Traditional Federal and State coal resource estimates have not taken into account the multitude of land-use, environmental, regulatory, technologic, and economic restrictions to coal mining and coal resource recoverability. This has led some Federal, State, and local planners to overestimate the future supply of the Nation's coal. A cooperative program, referred to as "Coal Availability," between the U.S. Geological Survey and other Federal agencies and State geological surveys, was initiated in 1986 to identify major constraints on the availability of coal resources for development and to estimate the amount of remaining coal resources that may be accessible for development under those constraints (Carter and Gardner, 1989, 1994; Eggleston and others, 1990). Coal availability studies have been done at the 7 1/2-minute-quadrangle scale; the results are modeled statistically and can be indicative of larger areas that have similar developmental restrictions and geologic conditions.

     The data generated during the coal availability studies were shared with the U.S. Bureau of Mines for use in their coal recoverability studies, where recovery and cost factors were applied to the estimated available coal resources. This results in an estimate of the amount of economically recoverable coal [coal reserves], which is usually far less than the amount available for development (Rohrbacher and others, 1994).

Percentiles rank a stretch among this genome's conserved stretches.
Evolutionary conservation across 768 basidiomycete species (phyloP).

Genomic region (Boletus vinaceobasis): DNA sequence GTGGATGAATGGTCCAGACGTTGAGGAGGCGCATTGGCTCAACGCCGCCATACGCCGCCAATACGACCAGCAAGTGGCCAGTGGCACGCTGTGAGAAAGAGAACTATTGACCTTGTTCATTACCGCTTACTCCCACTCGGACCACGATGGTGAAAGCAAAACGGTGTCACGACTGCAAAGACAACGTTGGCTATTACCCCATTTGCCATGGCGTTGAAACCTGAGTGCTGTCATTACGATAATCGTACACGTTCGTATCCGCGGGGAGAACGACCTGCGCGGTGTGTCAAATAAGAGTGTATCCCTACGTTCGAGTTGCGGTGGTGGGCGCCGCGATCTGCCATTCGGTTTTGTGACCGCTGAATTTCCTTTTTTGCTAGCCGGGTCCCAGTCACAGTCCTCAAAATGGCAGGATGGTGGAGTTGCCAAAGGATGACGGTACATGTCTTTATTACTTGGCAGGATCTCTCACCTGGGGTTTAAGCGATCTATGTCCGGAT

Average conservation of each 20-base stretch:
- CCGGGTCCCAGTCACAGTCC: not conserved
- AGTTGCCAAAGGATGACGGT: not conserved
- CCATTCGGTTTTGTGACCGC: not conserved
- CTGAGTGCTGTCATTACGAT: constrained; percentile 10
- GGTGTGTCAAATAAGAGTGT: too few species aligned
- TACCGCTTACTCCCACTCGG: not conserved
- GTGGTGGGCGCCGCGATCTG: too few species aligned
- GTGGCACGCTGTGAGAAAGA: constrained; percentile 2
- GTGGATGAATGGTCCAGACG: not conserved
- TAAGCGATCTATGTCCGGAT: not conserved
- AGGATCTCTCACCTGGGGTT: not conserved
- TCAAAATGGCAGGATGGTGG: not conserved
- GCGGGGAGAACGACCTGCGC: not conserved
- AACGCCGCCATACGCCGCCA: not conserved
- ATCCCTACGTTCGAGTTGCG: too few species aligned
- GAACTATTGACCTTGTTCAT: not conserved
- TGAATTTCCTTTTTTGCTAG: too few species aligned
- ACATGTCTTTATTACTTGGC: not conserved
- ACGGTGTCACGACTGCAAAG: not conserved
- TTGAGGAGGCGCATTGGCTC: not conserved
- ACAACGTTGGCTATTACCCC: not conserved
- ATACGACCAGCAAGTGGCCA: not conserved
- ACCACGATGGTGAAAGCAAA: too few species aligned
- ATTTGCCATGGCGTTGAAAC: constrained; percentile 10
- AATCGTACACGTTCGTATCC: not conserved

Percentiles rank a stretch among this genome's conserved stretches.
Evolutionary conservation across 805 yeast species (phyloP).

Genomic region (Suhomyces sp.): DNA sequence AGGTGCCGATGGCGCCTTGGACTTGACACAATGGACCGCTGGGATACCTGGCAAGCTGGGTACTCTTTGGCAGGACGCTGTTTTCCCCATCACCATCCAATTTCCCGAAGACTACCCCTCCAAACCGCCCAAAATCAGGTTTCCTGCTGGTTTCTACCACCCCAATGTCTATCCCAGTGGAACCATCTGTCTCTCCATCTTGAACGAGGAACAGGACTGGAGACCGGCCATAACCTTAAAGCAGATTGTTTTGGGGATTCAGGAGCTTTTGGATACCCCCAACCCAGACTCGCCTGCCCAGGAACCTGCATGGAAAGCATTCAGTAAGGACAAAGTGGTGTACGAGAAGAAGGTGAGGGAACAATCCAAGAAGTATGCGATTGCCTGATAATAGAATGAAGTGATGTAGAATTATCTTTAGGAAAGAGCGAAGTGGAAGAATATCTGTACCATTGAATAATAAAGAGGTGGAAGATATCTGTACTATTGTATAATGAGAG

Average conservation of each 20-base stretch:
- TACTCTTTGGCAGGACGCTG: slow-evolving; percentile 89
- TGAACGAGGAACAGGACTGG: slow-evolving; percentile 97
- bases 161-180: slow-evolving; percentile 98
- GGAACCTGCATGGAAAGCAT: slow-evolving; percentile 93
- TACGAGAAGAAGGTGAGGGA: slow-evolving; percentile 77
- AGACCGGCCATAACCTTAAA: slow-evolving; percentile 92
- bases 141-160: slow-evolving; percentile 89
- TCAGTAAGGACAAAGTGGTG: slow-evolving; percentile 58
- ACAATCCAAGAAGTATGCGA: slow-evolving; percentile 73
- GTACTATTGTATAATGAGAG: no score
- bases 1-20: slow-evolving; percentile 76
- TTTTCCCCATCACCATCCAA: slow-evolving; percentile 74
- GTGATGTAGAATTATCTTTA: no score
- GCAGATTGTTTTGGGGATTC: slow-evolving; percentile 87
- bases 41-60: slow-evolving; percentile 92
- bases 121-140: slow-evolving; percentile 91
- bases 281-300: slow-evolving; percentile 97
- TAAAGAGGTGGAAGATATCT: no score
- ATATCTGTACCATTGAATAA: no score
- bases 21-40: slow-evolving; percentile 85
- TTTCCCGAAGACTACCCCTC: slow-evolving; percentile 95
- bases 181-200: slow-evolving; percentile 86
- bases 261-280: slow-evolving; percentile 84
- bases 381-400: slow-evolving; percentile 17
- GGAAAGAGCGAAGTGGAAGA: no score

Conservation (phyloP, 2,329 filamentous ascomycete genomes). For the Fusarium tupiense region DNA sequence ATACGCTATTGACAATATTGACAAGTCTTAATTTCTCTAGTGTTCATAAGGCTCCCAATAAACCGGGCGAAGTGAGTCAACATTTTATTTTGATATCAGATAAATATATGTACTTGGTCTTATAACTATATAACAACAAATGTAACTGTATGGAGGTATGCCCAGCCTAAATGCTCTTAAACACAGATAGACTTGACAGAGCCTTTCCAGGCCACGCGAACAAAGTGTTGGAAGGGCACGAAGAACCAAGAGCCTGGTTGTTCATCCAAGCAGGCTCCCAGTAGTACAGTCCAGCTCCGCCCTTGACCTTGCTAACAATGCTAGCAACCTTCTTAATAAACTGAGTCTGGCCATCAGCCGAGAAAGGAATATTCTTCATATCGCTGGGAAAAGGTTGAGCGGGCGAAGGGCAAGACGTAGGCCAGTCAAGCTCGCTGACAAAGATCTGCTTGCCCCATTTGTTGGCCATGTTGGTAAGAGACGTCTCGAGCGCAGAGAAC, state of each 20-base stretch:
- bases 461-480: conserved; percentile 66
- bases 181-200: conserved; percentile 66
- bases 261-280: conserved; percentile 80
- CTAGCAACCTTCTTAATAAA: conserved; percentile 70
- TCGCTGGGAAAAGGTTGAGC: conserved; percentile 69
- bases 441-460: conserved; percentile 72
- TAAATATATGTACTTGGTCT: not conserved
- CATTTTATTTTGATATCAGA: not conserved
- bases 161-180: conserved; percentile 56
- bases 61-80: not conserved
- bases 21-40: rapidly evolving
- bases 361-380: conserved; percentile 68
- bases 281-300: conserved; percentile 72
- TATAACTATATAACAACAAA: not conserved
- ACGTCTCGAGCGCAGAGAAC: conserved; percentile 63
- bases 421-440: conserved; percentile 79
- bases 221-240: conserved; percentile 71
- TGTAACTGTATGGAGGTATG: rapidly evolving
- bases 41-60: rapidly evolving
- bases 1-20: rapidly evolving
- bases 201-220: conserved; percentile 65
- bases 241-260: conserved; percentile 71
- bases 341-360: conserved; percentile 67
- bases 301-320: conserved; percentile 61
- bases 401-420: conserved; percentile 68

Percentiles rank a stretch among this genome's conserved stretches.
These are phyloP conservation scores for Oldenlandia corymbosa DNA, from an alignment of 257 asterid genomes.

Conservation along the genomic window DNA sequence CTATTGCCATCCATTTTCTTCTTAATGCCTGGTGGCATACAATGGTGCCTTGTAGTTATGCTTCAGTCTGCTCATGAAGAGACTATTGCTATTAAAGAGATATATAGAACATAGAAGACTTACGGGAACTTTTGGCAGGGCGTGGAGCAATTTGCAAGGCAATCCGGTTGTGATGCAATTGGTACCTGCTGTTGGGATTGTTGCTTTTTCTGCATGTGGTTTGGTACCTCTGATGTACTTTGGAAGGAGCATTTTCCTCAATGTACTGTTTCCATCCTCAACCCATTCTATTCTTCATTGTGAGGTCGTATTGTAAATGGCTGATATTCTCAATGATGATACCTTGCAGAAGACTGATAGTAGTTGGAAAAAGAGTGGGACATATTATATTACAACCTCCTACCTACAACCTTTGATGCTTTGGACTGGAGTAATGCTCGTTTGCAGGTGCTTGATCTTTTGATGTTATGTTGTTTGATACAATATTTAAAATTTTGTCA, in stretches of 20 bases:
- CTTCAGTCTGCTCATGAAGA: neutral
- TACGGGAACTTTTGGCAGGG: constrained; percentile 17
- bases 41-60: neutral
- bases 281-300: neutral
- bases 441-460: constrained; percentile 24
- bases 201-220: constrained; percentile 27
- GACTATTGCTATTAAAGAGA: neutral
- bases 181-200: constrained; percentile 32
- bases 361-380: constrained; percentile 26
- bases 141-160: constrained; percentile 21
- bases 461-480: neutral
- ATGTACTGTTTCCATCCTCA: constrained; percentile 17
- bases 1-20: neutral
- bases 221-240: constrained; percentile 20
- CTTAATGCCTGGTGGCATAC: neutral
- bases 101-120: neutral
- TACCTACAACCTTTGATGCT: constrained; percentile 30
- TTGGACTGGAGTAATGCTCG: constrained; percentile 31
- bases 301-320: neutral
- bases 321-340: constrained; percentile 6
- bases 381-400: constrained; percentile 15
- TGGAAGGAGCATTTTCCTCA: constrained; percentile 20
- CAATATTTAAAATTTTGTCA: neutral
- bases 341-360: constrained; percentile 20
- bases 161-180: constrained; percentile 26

The coal availability program was first conducted in the Eastern United States. The results there (see Comparison to Other Coal Availability Studies section of this report) were useful to the coal mining industry and other resource managers. Seventeen quadrangles were modeled in the central Appalachian region of West Virginia, Kentucky, and Virginia. Coal availability studies have expanded into the northern Appalachian region, the Illinois Basin, and the Western United States. There was great interest in extending the program to western coal fields to see what factors would be involved and how the process could be applied to the different geologic and mining conditions in the Western United States. The Hilight quadrangle study is the first coal availability study in the western United States.

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U.S. Geological Survey Open-File Report 97-469